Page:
Upward Plank Pose or Poorvottanasana is an intermediate back-bending yoga pose that builds strength and flexibility. The literal meaning of this asana (posture) is to stretch towards the east. However, this has nothing to do with stretching in the east direction. Poorvottanasana specifically refers to the flow of pranaic subtle energies in the “eastern” frontal side. Poorva = east + uttana = maximum stretch + asana = corporal position. This pose is pronounced as poorvah-uttanah-sanah.
What You Should Know Before You Do The Asana
This asana must be performed on an empty stomach. You must have your meals at least four to six hours before you practice yoga. You must also make sure that your bowels are empty. Do not practice Purvottanasana if you have carpal tunnel syndrome, a shoulder injury, or wrist injury. Purvottanasana requires a good amount of strength to be performed correctly. If you do not yet have the strength to do the pose in proper alignment, practice Reverse Table Pose (Ardha Purvottanasana) or supported Reverse Table until you can support your full bodyweight correctly.
How To Do The Poorvottanasana : Step-by-Step Instructions
- Sit up with the legs stretched out straight in front of you, keeping the feet together and the spine erect. .
- Place the palms on the floor around the waist or at shoulder level, fingertips pointing away from you. Do not bend the arms. .
- Lean back and support the weight of your body with your hands. .
- Breathing in, raise the pelvis up, keeping the whole body straight. .
- Keep your knees straight and bring the feet flat to the floor. Place the toes on the ground and the sole will then tend to be on the ground. Let the head fall back towards the floor. .
- Hold the pose and continue breathing. .
- As you exhale, come back to a sitting position and relax. .
- Repeat the posture with your fingers pointing in the opposite direction.
Practicing Purvottanasana can be invigorating and uplifting for your mind and body when practiced correctly. Keep the following information in mind when practicing this pose:
- Keep your neck long. If you feel any compression in your neck, tuck your chin slightly and do not let your head drop all the way back.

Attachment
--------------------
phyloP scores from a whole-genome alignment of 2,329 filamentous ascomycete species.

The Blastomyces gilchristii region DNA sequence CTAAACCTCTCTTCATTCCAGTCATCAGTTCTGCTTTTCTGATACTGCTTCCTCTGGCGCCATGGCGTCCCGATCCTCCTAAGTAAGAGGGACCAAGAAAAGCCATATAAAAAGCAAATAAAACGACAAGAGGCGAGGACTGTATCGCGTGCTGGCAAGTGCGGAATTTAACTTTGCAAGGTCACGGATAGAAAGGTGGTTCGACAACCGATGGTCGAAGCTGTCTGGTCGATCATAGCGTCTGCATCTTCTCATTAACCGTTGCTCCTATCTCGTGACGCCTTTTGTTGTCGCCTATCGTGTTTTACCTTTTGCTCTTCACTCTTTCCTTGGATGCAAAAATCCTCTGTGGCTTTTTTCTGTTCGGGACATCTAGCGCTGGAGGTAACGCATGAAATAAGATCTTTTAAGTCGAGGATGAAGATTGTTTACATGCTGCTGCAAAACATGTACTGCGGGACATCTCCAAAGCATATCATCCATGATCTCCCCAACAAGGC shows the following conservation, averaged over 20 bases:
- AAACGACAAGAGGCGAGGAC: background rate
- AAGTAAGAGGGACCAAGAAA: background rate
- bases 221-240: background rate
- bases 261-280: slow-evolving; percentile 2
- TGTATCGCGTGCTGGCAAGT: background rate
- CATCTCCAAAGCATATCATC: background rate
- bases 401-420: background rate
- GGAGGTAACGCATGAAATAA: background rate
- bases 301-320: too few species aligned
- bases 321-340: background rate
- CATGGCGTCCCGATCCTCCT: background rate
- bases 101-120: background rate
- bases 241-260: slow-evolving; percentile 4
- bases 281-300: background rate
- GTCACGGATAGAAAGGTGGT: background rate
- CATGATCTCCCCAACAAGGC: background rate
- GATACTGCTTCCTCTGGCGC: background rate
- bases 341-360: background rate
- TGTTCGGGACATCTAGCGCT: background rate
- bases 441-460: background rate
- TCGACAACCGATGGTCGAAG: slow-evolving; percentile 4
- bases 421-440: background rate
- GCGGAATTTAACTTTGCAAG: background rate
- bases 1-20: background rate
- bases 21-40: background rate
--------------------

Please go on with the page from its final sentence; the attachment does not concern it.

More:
- Keep your upper back strongly engaged to help lift your body.
- If your shoulders, arms, or wrists feel fatigued, you will lose the integrity of the pose and can get injured. Ease up and practice Reverse Table Pose (Ardha Purvottanasana) instead.
- Do not collapse into your shoulders. Lengthen your spine and your arms. Keep your shoulders away from your ears and your neck long. Make sure your upper back and shoulder blades are working firmly throughout the pose.
- Keep your shoulders above your wrists. Ask your teacher or a friend to check your alignment if you are unsure.
- Do not over-use the muscles of your back body (back torso, shoulder blades, hamstrings, glutes) to shove yourself into the pose. Utilize the muscles of your front body (chest, abdomen, quadriceps) with equal effort as those of your back body. Imagine your body as one compact force, both sides working equally and together.
Practice with a chair support: Sit near the front edge of the seat and wrap your hands around the back edge. Inhale to lift your pelvis, then extend each leg with an inhale.
Benefits of The Upward Plank Pose
- It strengthens the wrists, arms, shoulders, back, and spine.
- It can stretches the legs and hips.
- It improves the respiratory function.
- It stretches the intestines and abdominal organs.
- It can stimulates the thyroid gland
Modifications & Variations
Try these simple changes to find a variation that is suitable for you:
- If you cannot yet support your bodyweight with your legs straight, practice Reverse Table Pose (Ardha Purvottanasana). Attempting to force your body into Purvottanasana can quickly lead to injury.
- More advanced students can come into One-Legged Upward Plank Pose (Eka Pada Purvottanasana) by lifting one foot off the floor. Reach through the ball of the foot, and lift the entire leg up toward the ceiling. Then lower your foot and repeat with the other leg.
- For a deeper internal experience in the pose, bring your gaze to your “third eye” — the space between your eyebrows — and concentrate on your breath.
Adho Mukha Svanasana
Practicing Purvottanasana can be a great way to counteract forward bends, like Paschimottanasana, and strength-building poses, like Chaturanga. It can also re-balance your body after a long day of working at a computer, driving, and other forward-facing actions that can cause slouching and rounded spines. Opening up the whole front side of the body is invigorating, but doing so requires as much courage and inner strength as it does physical strength.